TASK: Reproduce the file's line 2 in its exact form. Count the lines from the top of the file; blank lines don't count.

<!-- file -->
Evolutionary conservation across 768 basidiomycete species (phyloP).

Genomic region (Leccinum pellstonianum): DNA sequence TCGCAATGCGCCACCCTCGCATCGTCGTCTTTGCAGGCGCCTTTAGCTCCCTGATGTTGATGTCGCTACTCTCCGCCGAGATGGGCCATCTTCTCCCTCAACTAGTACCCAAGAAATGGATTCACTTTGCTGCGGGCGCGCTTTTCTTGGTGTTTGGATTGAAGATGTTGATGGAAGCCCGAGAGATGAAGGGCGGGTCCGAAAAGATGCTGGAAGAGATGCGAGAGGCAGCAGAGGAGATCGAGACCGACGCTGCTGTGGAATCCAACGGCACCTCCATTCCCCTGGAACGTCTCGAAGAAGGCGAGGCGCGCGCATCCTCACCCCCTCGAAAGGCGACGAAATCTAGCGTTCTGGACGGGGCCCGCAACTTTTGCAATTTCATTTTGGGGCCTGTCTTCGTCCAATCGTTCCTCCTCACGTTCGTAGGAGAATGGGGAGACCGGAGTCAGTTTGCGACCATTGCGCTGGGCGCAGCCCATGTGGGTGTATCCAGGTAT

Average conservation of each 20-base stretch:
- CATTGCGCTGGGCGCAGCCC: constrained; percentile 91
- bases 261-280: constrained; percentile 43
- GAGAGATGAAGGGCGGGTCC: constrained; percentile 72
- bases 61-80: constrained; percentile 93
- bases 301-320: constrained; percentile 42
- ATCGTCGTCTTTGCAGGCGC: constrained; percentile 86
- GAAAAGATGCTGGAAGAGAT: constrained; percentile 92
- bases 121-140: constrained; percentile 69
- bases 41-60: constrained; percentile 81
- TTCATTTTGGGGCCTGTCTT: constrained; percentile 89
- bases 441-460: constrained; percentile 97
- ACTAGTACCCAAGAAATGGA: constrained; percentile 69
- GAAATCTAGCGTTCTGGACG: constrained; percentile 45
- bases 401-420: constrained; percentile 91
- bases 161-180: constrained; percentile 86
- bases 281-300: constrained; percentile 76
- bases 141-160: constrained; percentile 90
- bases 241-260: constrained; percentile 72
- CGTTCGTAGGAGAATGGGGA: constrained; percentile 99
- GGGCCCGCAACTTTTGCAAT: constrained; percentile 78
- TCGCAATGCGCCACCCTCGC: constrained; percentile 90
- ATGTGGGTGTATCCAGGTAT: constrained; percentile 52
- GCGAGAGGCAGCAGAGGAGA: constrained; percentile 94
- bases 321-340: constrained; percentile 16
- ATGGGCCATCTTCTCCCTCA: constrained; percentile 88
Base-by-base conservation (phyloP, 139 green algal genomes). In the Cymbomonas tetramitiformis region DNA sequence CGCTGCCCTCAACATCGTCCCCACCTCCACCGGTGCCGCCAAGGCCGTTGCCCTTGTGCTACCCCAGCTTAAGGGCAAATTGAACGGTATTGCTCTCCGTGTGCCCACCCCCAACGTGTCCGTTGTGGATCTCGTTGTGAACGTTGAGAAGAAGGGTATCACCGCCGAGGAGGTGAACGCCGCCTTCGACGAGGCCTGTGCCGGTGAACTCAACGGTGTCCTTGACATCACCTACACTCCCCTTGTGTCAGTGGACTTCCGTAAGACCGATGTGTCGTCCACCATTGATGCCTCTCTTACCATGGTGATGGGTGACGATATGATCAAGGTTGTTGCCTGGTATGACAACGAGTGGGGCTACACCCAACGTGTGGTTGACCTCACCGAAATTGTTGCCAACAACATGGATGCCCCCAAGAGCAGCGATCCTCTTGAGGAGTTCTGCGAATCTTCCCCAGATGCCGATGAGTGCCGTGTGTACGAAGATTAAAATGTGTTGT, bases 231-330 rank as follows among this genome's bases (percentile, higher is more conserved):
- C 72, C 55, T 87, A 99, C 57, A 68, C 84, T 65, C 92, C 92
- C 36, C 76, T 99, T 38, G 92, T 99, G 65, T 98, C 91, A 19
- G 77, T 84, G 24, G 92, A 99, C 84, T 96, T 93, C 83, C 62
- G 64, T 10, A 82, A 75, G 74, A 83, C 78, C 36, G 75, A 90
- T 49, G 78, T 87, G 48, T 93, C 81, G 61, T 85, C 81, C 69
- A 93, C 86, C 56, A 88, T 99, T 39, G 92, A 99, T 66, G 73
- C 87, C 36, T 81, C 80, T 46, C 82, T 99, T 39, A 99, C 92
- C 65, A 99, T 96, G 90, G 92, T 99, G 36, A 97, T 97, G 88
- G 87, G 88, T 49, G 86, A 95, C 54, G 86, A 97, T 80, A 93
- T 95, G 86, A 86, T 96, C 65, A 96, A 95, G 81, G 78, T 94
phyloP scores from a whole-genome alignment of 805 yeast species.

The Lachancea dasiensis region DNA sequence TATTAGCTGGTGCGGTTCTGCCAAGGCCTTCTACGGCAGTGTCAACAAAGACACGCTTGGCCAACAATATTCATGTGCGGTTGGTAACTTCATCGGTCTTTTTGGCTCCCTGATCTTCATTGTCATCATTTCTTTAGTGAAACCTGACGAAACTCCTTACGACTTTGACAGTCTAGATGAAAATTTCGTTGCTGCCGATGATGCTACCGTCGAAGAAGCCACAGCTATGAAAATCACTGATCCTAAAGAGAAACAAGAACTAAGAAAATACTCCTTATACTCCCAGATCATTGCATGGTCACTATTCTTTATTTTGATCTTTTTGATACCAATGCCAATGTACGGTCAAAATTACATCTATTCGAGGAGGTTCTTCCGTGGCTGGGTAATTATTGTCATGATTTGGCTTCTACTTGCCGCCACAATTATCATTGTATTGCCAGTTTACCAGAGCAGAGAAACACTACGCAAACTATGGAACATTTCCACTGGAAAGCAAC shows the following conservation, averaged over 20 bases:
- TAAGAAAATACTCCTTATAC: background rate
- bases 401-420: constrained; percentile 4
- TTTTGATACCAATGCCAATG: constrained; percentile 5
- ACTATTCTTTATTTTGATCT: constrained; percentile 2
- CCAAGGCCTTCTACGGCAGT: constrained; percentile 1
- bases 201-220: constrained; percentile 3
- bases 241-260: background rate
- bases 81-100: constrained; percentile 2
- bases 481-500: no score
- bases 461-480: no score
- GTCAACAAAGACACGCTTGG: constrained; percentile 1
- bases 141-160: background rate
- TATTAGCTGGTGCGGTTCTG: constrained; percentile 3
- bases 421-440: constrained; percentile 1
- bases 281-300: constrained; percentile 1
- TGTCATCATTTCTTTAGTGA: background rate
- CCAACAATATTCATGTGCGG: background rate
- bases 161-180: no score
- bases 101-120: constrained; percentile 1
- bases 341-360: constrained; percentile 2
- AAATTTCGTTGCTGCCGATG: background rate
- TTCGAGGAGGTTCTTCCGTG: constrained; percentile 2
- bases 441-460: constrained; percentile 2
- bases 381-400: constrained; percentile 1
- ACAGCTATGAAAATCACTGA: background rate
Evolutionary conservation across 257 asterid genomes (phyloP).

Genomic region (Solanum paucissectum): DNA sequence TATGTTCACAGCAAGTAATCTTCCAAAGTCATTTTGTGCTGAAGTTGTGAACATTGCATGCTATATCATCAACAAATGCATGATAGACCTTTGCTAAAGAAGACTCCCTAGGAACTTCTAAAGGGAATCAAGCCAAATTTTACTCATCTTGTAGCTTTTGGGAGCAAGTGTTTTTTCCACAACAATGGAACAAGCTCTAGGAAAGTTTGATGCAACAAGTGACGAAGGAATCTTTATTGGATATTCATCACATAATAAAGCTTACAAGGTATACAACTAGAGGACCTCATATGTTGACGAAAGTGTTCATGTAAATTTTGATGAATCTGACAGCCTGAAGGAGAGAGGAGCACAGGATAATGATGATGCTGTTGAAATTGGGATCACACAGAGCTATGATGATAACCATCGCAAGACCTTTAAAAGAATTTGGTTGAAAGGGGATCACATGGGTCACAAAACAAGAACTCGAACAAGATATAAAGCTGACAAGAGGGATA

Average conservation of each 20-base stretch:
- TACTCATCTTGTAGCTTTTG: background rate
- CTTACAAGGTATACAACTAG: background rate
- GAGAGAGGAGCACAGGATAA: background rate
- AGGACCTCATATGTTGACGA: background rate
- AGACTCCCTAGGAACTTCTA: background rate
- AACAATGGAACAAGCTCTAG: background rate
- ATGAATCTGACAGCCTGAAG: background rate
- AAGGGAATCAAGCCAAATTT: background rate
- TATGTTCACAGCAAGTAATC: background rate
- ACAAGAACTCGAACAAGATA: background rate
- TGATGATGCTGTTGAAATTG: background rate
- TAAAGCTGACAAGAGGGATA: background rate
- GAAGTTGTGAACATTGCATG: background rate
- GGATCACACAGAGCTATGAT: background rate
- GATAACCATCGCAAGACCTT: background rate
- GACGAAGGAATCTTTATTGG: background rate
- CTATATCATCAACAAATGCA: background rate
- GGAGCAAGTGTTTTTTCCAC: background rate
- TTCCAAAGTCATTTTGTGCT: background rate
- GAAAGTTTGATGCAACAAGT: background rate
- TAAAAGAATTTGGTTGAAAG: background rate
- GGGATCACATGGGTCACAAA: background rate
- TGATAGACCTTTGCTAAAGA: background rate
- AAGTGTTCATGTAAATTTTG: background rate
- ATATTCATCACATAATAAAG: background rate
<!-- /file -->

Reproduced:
Genomic region (Leccinum pellstonianum): DNA sequence TCGCAATGCGCCACCCTCGCATCGTCGTCTTTGCAGGCGCCTTTAGCTCCCTGATGTTGATGTCGCTACTCTCCGCCGAGATGGGCCATCTTCTCCCTCAACTAGTACCCAAGAAATGGATTCACTTTGCTGCGGGCGCGCTTTTCTTGGTGTTTGGATTGAAGATGTTGATGGAAGCCCGAGAGATGAAGGGCGGGTCCGAAAAGATGCTGGAAGAGATGCGAGAGGCAGCAGAGGAGATCGAGACCGACGCTGCTGTGGAATCCAACGGCACCTCCATTCCCCTGGAACGTCTCGAAGAAGGCGAGGCGCGCGCATCCTCACCCCCTCGAAAGGCGACGAAATCTAGCGTTCTGGACGGGGCCCGCAACTTTTGCAATTTCATTTTGGGGCCTGTCTTCGTCCAATCGTTCCTCCTCACGTTCGTAGGAGAATGGGGAGACCGGAGTCAGTTTGCGACCATTGCGCTGGGCGCAGCCCATGTGGGTGTATCCAGGTAT